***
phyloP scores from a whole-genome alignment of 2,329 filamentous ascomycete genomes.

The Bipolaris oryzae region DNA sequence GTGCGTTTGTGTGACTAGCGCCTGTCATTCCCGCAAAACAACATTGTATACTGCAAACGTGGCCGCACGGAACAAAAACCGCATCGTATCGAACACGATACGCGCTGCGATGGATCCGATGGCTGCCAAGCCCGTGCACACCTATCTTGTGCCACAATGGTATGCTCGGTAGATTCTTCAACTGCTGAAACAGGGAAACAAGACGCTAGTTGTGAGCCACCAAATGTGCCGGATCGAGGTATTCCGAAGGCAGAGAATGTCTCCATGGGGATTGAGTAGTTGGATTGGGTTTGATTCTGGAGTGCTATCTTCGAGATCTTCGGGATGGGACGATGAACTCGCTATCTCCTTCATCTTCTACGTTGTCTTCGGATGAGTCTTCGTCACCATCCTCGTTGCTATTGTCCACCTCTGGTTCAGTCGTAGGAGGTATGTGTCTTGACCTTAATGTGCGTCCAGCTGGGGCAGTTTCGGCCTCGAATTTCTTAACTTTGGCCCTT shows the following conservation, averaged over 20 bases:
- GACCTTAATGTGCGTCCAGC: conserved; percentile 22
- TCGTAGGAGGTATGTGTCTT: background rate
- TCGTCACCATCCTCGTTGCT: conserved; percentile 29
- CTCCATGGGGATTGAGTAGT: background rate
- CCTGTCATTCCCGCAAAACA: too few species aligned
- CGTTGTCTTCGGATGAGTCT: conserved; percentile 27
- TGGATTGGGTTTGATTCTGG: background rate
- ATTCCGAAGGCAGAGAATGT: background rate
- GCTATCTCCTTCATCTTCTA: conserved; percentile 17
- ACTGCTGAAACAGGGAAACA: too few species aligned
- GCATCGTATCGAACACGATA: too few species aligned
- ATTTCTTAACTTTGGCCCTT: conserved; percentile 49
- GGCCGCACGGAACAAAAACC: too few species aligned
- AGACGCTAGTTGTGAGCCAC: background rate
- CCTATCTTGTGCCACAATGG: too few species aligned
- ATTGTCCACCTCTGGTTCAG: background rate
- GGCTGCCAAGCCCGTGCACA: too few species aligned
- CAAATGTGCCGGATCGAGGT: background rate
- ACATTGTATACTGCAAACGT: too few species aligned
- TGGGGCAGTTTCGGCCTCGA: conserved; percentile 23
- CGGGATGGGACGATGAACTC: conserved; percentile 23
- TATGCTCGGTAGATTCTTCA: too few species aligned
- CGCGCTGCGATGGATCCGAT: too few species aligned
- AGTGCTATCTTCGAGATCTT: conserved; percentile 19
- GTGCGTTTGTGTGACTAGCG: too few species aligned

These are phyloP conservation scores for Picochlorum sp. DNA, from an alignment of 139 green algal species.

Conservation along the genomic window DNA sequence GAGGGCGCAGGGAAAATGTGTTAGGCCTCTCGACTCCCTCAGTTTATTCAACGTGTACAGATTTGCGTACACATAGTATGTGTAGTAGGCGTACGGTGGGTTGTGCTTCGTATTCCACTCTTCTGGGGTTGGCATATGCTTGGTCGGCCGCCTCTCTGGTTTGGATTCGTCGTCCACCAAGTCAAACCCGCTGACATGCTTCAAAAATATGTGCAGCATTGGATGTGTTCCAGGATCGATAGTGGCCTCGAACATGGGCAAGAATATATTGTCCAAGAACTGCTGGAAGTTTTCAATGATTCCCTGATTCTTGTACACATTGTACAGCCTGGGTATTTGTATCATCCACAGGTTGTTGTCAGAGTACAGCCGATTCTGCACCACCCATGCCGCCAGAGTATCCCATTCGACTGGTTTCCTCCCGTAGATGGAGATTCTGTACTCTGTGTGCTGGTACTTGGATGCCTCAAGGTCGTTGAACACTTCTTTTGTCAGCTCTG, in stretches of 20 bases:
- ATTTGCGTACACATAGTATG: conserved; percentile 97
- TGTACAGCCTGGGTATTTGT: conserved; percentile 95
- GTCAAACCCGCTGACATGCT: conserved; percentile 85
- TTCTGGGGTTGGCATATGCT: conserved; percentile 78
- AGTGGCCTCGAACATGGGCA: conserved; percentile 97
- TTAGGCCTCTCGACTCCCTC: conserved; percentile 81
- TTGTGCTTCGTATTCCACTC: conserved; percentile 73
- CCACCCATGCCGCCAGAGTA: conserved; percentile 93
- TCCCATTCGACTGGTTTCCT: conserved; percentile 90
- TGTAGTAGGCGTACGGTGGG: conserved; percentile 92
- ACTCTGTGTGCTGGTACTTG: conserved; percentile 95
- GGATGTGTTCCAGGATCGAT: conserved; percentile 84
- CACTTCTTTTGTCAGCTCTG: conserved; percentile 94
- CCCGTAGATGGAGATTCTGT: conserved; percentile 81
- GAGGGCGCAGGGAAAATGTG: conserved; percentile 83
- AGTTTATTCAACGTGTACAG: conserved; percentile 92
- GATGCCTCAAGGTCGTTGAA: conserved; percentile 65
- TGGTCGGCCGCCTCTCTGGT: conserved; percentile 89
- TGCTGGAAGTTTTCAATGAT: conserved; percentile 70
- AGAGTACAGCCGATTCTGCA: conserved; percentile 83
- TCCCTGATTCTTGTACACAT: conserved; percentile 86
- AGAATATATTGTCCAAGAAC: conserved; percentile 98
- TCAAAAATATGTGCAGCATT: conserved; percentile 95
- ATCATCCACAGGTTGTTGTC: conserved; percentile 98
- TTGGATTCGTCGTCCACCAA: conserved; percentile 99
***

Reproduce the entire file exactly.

phyloP scores from a whole-genome alignment of 2,329 filamentous ascomycete genomes.

The Bipolaris oryzae region DNA sequence GTGCGTTTGTGTGACTAGCGCCTGTCATTCCCGCAAAACAACATTGTATACTGCAAACGTGGCCGCACGGAACAAAAACCGCATCGTATCGAACACGATACGCGCTGCGATGGATCCGATGGCTGCCAAGCCCGTGCACACCTATCTTGTGCCACAATGGTATGCTCGGTAGATTCTTCAACTGCTGAAACAGGGAAACAAGACGCTAGTTGTGAGCCACCAAATGTGCCGGATCGAGGTATTCCGAAGGCAGAGAATGTCTCCATGGGGATTGAGTAGTTGGATTGGGTTTGATTCTGGAGTGCTATCTTCGAGATCTTCGGGATGGGACGATGAACTCGCTATCTCCTTCATCTTCTACGTTGTCTTCGGATGAGTCTTCGTCACCATCCTCGTTGCTATTGTCCACCTCTGGTTCAGTCGTAGGAGGTATGTGTCTTGACCTTAATGTGCGTCCAGCTGGGGCAGTTTCGGCCTCGAATTTCTTAACTTTGGCCCTT shows the following conservation, averaged over 20 bases:
- GACCTTAATGTGCGTCCAGC: conserved; percentile 22
- TCGTAGGAGGTATGTGTCTT: background rate
- TCGTCACCATCCTCGTTGCT: conserved; percentile 29
- CTCCATGGGGATTGAGTAGT: background rate
- CCTGTCATTCCCGCAAAACA: too few species aligned
- CGTTGTCTTCGGATGAGTCT: conserved; percentile 27
- TGGATTGGGTTTGATTCTGG: background rate
- ATTCCGAAGGCAGAGAATGT: background rate
- GCTATCTCCTTCATCTTCTA: conserved; percentile 17
- ACTGCTGAAACAGGGAAACA: too few species aligned
- GCATCGTATCGAACACGATA: too few species aligned
- ATTTCTTAACTTTGGCCCTT: conserved; percentile 49
- GGCCGCACGGAACAAAAACC: too few species aligned
- AGACGCTAGTTGTGAGCCAC: background rate
- CCTATCTTGTGCCACAATGG: too few species aligned
- ATTGTCCACCTCTGGTTCAG: background rate
- GGCTGCCAAGCCCGTGCACA: too few species aligned
- CAAATGTGCCGGATCGAGGT: background rate
- ACATTGTATACTGCAAACGT: too few species aligned
- TGGGGCAGTTTCGGCCTCGA: conserved; percentile 23
- CGGGATGGGACGATGAACTC: conserved; percentile 23
- TATGCTCGGTAGATTCTTCA: too few species aligned
- CGCGCTGCGATGGATCCGAT: too few species aligned
- AGTGCTATCTTCGAGATCTT: conserved; percentile 19
- GTGCGTTTGTGTGACTAGCG: too few species aligned

These are phyloP conservation scores for Picochlorum sp. DNA, from an alignment of 139 green algal species.

Conservation along the genomic window DNA sequence GAGGGCGCAGGGAAAATGTGTTAGGCCTCTCGACTCCCTCAGTTTATTCAACGTGTACAGATTTGCGTACACATAGTATGTGTAGTAGGCGTACGGTGGGTTGTGCTTCGTATTCCACTCTTCTGGGGTTGGCATATGCTTGGTCGGCCGCCTCTCTGGTTTGGATTCGTCGTCCACCAAGTCAAACCCGCTGACATGCTTCAAAAATATGTGCAGCATTGGATGTGTTCCAGGATCGATAGTGGCCTCGAACATGGGCAAGAATATATTGTCCAAGAACTGCTGGAAGTTTTCAATGATTCCCTGATTCTTGTACACATTGTACAGCCTGGGTATTTGTATCATCCACAGGTTGTTGTCAGAGTACAGCCGATTCTGCACCACCCATGCCGCCAGAGTATCCCATTCGACTGGTTTCCTCCCGTAGATGGAGATTCTGTACTCTGTGTGCTGGTACTTGGATGCCTCAAGGTCGTTGAACACTTCTTTTGTCAGCTCTG, in stretches of 20 bases:
- ATTTGCGTACACATAGTATG: conserved; percentile 97
- TGTACAGCCTGGGTATTTGT: conserved; percentile 95
- GTCAAACCCGCTGACATGCT: conserved; percentile 85
- TTCTGGGGTTGGCATATGCT: conserved; percentile 78
- AGTGGCCTCGAACATGGGCA: conserved; percentile 97
- TTAGGCCTCTCGACTCCCTC: conserved; percentile 81
- TTGTGCTTCGTATTCCACTC: conserved; percentile 73
- CCACCCATGCCGCCAGAGTA: conserved; percentile 93
- TCCCATTCGACTGGTTTCCT: conserved; percentile 90
- TGTAGTAGGCGTACGGTGGG: conserved; percentile 92
- ACTCTGTGTGCTGGTACTTG: conserved; percentile 95
- GGATGTGTTCCAGGATCGAT: conserved; percentile 84
- CACTTCTTTTGTCAGCTCTG: conserved; percentile 94
- CCCGTAGATGGAGATTCTGT: conserved; percentile 81
- GAGGGCGCAGGGAAAATGTG: conserved; percentile 83
- AGTTTATTCAACGTGTACAG: conserved; percentile 92
- GATGCCTCAAGGTCGTTGAA: conserved; percentile 65
- TGGTCGGCCGCCTCTCTGGT: conserved; percentile 89
- TGCTGGAAGTTTTCAATGAT: conserved; percentile 70
- AGAGTACAGCCGATTCTGCA: conserved; percentile 83
- TCCCTGATTCTTGTACACAT: conserved; percentile 86
- AGAATATATTGTCCAAGAAC: conserved; percentile 98
- TCAAAAATATGTGCAGCATT: conserved; percentile 95
- ATCATCCACAGGTTGTTGTC: conserved; percentile 98
- TTGGATTCGTCGTCCACCAA: conserved; percentile 99